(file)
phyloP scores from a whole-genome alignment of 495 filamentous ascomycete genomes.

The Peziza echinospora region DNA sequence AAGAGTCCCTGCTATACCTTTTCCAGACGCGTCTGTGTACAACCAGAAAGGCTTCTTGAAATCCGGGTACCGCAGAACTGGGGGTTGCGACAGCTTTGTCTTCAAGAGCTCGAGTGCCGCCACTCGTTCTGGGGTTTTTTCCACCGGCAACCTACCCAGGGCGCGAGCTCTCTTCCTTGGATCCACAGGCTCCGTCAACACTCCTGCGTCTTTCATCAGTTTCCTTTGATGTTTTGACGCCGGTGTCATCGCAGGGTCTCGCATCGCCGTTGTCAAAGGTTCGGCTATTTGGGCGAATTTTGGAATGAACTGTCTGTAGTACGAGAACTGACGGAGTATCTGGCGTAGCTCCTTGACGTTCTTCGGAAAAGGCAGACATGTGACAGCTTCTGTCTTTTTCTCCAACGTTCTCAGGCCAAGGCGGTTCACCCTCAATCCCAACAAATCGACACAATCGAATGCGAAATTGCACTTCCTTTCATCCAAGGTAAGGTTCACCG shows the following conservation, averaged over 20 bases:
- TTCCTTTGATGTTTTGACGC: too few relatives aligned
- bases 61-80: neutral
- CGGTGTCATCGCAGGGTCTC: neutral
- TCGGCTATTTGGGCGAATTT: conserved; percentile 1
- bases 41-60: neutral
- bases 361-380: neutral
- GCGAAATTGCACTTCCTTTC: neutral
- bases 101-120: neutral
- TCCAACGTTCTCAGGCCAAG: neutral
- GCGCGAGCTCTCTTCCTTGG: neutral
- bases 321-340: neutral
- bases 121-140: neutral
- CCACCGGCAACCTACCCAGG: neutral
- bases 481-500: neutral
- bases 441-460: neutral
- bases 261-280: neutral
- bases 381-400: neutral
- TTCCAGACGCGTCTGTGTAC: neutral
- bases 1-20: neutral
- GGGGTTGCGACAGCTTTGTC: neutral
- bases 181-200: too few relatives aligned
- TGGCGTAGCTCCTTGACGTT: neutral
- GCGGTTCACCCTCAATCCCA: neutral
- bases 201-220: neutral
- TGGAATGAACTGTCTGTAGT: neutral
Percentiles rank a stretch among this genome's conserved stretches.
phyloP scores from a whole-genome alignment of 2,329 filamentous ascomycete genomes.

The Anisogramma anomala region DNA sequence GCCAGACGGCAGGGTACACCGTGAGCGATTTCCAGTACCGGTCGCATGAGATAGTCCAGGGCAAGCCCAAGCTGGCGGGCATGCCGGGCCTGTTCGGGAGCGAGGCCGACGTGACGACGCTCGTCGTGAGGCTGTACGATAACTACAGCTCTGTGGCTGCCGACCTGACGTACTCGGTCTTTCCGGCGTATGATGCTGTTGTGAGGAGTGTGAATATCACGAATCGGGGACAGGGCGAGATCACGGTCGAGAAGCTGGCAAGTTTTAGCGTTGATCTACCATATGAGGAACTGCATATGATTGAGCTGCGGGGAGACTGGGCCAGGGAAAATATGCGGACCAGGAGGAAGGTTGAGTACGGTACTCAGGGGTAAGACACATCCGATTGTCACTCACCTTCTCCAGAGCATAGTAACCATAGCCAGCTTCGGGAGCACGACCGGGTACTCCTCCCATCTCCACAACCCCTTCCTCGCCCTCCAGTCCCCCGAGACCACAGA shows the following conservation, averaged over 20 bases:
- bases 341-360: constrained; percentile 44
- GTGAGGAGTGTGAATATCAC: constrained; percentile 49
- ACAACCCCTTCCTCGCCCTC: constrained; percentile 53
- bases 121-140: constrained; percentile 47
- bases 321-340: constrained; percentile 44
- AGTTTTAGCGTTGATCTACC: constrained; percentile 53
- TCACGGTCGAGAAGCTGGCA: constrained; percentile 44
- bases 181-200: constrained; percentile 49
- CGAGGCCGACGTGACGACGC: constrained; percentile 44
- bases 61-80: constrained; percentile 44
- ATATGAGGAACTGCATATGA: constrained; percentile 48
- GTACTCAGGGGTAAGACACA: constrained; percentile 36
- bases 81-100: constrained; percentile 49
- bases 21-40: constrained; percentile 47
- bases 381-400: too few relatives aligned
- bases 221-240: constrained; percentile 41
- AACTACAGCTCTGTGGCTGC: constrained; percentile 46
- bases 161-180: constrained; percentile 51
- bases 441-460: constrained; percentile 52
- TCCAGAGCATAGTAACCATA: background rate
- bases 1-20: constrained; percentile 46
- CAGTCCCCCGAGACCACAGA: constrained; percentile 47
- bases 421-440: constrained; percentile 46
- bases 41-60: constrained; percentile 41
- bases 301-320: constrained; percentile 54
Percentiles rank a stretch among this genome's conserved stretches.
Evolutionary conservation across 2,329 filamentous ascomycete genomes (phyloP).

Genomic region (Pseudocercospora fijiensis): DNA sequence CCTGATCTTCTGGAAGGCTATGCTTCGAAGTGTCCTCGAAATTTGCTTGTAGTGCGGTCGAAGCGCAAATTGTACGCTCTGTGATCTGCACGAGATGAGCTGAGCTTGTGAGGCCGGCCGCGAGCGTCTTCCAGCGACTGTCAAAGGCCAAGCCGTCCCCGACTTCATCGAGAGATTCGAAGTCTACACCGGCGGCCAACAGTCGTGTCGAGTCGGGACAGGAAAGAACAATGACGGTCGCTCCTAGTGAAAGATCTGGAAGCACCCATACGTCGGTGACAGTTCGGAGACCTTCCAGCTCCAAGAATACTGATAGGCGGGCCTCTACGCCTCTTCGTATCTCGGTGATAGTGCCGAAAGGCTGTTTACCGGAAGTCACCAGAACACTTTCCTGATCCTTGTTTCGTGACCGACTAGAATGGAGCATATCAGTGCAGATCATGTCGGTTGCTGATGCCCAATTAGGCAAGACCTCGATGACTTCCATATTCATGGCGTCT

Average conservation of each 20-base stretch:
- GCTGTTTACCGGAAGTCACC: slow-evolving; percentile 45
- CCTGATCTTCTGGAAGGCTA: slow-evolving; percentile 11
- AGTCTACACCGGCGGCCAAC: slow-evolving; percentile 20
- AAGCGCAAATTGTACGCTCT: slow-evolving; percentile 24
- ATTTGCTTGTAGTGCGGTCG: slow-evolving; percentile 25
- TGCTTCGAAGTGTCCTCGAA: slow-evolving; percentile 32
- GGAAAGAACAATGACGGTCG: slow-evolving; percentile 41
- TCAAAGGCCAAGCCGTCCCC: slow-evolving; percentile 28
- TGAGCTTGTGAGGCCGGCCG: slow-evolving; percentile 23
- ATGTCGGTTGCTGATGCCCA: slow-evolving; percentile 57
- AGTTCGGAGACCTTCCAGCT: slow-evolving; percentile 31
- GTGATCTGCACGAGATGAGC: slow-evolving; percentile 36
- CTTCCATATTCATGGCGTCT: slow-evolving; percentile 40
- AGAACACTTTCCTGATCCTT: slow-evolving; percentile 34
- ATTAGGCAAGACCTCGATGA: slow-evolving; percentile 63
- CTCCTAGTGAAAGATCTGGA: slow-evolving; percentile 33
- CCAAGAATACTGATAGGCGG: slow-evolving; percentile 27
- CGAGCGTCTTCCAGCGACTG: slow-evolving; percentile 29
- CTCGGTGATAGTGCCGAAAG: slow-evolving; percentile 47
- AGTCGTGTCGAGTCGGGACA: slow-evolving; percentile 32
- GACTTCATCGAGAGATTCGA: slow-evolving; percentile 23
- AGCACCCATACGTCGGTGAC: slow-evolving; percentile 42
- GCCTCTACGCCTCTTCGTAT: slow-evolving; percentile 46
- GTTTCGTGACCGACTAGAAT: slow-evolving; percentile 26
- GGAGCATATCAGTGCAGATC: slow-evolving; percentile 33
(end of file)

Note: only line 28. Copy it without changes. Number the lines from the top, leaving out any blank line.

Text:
Percentiles rank a stretch among this genome's conserved stretches.